Astrophotography: Tamron SP 45mm f/1.8 Di VC USD

One of the great advantages of the Sony E-mount system is the reduced flange distance afforded by its mirrorless design. This allows for easy adaption of lenses designed for other camera systems such as the Canon EF or Nikon F mounts. For the last few years I have been using a Canon EF mount version of the Tamron SP 45mm f/1.8 Di VC USD for astrophotography which I largely picked up for its optical image stabilisation for use with my unstabilised Sony a7S. There are certainly wider aperture prime lenses available in this popular 35mm to 50mm, however aperture isn’t everything. Having now sold my copy of this Tamron lens in favour of the much smaller and lighter Samyang 35mm f/1.8 Tiny Prime, I take the opportunity in this video to take a closer look at the astrophotography related performance of this lens before sending it on to its new owner.

Astrophotography: Samyang 35mm f/1.8 Tiny Prime

When it comes to camera gear, in my view the lighter and more compact the better. This is one of the main reasons I have never entirely jumped on the Full Frame bandwagon as I generally reserve the use of my Full Frame gear to astro related imaging and elect to go with a much more light, compact and discrete Micro Four Third setup for daytime shooting. These days there are some very small primes available for full frame, however generally not with what I’d consider a sufficiently wide aperture (f/2 or wider) required of untracked nightscape imaging. That was until recently when Samyang introduced their new line up of wide aperture f/1.8 Tiny Primes for the Sony E-Mount Full Frame. First came the 45mm and 75mm offerings, then the 35mm was released which I just had to have being one of my favourite focal lengths to shoot with.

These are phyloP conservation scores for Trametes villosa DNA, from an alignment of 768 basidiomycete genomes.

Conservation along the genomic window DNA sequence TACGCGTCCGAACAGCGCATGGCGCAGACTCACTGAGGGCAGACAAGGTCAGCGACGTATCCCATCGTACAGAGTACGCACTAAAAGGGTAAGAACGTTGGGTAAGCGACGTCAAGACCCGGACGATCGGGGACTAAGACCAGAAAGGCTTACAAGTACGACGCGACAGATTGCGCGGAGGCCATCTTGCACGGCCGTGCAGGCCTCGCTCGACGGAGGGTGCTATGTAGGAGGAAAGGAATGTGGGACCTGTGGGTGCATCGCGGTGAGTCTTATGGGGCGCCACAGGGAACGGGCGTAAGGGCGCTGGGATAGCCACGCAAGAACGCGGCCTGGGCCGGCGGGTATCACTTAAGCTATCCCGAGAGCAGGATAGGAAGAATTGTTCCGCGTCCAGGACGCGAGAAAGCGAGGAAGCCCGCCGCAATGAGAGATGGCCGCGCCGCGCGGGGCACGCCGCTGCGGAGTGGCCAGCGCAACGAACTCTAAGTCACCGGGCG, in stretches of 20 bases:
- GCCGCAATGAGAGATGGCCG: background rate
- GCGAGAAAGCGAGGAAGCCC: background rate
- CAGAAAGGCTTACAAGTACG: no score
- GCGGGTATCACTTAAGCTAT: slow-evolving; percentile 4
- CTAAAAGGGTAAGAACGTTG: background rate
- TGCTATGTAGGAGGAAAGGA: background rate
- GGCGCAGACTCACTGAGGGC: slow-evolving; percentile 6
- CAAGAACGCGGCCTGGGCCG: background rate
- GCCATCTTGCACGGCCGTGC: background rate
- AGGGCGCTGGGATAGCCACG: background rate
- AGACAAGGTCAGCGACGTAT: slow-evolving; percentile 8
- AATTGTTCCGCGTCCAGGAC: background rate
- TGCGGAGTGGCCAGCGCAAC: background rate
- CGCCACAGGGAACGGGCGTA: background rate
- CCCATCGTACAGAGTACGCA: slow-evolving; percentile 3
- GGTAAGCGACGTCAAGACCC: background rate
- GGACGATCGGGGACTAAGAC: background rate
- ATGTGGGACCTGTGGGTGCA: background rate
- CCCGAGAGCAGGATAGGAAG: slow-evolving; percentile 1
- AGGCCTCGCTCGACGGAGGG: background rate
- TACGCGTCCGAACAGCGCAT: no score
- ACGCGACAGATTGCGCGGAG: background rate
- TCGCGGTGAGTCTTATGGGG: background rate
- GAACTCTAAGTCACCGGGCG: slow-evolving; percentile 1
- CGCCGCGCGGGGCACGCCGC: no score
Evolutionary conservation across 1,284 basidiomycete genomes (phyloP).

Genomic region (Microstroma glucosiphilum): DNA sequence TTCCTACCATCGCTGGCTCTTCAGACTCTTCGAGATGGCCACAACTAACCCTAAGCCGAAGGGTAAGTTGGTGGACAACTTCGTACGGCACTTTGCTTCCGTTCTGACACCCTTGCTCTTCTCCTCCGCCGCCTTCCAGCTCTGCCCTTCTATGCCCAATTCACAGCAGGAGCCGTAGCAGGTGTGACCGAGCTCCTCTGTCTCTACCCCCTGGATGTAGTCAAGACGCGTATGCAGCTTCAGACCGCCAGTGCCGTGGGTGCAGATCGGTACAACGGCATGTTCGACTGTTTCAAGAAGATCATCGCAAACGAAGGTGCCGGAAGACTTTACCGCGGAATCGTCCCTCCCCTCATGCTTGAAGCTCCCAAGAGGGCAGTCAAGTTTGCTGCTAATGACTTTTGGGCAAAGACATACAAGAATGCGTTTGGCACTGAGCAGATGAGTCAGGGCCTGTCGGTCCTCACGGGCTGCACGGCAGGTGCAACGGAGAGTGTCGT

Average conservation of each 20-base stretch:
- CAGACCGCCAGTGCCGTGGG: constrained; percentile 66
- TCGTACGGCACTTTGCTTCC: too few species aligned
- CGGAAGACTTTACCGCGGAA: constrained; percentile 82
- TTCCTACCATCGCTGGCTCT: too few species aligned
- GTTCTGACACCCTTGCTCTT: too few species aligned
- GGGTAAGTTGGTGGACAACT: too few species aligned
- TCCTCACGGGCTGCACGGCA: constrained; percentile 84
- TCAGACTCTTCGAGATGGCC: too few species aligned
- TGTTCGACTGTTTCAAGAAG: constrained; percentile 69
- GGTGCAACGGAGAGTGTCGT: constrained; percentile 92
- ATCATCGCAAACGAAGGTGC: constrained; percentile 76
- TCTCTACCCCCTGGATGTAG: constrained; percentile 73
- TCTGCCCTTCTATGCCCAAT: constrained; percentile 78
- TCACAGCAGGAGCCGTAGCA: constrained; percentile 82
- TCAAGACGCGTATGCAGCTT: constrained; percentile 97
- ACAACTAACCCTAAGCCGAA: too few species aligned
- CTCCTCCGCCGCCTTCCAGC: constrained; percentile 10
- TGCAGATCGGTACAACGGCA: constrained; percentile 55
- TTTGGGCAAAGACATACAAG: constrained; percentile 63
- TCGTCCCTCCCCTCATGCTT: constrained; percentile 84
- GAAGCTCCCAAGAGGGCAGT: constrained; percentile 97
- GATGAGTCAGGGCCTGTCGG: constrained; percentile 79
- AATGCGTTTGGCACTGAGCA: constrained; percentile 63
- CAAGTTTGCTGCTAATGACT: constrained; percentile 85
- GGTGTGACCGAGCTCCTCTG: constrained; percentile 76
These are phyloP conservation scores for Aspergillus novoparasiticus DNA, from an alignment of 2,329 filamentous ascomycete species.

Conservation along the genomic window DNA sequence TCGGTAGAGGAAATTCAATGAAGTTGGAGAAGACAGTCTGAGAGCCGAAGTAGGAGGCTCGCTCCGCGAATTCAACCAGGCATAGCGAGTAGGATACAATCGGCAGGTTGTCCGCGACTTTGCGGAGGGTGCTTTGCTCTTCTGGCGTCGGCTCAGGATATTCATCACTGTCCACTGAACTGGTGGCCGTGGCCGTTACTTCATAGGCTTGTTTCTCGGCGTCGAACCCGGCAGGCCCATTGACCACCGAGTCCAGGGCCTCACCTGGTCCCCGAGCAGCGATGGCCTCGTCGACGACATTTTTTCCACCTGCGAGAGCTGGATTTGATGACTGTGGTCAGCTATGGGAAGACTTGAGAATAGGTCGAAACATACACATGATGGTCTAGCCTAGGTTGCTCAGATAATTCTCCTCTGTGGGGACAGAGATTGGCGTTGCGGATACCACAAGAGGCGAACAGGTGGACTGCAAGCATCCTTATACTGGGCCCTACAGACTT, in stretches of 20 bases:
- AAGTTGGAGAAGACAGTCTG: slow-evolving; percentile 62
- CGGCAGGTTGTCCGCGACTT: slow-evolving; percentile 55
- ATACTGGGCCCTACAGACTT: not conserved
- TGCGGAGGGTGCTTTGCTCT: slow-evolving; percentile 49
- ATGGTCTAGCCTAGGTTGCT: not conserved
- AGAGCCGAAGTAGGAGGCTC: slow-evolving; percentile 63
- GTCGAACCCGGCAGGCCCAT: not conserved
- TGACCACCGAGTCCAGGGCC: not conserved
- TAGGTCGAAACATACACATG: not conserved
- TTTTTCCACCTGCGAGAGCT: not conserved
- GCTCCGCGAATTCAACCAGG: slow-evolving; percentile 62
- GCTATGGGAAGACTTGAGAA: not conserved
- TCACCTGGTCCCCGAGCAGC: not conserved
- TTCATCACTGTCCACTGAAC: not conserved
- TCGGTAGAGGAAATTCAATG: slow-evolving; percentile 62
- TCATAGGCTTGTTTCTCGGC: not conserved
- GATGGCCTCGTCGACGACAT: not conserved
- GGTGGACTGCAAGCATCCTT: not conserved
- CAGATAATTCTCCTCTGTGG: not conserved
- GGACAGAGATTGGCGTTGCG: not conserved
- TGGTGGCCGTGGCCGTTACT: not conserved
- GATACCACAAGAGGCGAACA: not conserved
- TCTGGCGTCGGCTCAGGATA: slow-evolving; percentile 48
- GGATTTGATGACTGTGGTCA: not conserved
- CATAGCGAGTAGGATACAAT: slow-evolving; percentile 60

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Geminids under a Bortle one sky

Has been too long since I spent any significant time under the stars, so when I saw that the peak of the Geminids meteor shower coincided with a day off I was pretty excited. I did a bunch of scouting and planning in the days leading up, ultimately choosing to head north for the dark skies as the Geminids radiant was forecast at just 22 degrees above the horizon at my location. It was so good getting under some really seriously dark skies and an amazing experience to see this cosmic fireworks in display. I initially thought I might get some sleep, but nope, they meteors were firing almost all night and had me completely captured.